Conversion Disorder (Functional Neurological Symptom Disorder)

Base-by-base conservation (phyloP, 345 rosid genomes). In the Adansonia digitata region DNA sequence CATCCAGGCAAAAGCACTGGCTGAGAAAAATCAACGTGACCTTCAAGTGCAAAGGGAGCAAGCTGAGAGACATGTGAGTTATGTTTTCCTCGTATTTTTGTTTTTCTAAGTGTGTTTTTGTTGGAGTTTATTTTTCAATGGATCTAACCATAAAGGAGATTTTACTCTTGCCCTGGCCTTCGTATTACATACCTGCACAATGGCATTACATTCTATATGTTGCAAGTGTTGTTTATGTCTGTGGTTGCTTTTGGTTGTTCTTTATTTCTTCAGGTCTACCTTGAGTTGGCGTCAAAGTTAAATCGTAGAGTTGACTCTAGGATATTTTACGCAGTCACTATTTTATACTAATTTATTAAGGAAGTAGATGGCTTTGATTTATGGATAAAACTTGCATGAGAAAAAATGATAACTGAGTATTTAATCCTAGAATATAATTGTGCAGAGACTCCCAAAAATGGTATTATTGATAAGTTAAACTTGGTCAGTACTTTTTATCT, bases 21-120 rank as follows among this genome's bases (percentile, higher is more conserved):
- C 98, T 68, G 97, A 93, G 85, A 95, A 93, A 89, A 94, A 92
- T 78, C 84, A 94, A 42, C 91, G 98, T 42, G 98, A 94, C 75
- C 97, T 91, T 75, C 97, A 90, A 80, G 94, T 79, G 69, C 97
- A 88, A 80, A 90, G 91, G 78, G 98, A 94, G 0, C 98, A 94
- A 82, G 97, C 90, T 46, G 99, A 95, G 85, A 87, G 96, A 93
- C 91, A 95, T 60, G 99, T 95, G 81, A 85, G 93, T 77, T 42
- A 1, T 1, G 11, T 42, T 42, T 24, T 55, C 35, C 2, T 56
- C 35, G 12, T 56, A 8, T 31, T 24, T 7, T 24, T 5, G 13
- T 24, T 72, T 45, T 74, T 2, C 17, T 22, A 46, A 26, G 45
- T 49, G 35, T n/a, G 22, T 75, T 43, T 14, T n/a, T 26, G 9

The hallmark of conversion disorder is the presence of neurological symptoms that are incompatible with neurological pathophysiology. There may be one or several symptoms, usually involving sensory or motor function. Motor symptoms or deficits include impaired coordination or balance, paralysis, aphonia, dysphagia, and/or urinary retention. Sensory symptoms include loss of touch or pain sensation, diplopia, blindness, deafness, and/or hallucinations. Symptoms may also include seizures or convulsions, or episodes of unresponsiveness. Presenting symptoms may seem implausible and may strongly depend on the patient’s level of education. Conversion symptoms typically do not conform to anatomic pathways and physiologic mechanisms but instead follow the individual’s conceptualization of a condition. For example, “paralysis” may involve an inability to perform a specific movement or move an entire body part, rather than a deficit corresponding to patterns of motor innervation. There may be unacknowledged strength in antagonistic muscles, normal muscle tone, and intact reflexes. Electromyography (EMG), evoked responses of vision and hearing, fundoscopic examinations, pulmonary function tests, and barium swallows are examples of tests that should be normal. A diagnosis of conversion disorder should only be made after a thorough medical investigation has been performed to rule out an etiologic, neurologic, or general medical condition. Performing repeated exams, changing the examiner, or use of distracting techniques may be helpful in elucidating somewhat feigned symptoms. A few examples include Hoover sign, in which weakness of hip extension returns to normal strength with contralateral hip flexion against resistance, weakness of ankle plantar flexion in a patient that can walk on his toes, or alteration in a functional tremor when a patient is asked to copy an examiner’s movements with the nontremulous hand, such that the functional tremor changes or entrains to the unaffected extremity. With regard to psychogenic seizures, the presence of closed eyes with resistance to opening may be present. True disability may result from disuse of extremities. A general medical etiology for an apparent diagnosis of conversion disorder may take years to manifest; therefore it is important to reevaluate this diagnosis periodically. The presence of a neurologic condition does not preclude a diagnosis of conversion disorder, and as many as one-third of individuals with conversion symptoms have a current or prior neurological diagnosis. Conversion disorder may be diagnosed in the presence of a neurological disorder if the symptoms are not fully explained given the severity of the organic diagnosis. Table 7.2 lists the diagnostic criteria for conversion disorder. A history of trauma or stress may be present, but is not necessary for the diagnosis of conversion disorder. Dissociative symptoms may manifest, particularly during acute episodes. Patients with conversion disorder may or may not be feigning symptoms, but this is not part of the diagnostic criteria for the disorder (as it was in the DSM-IV).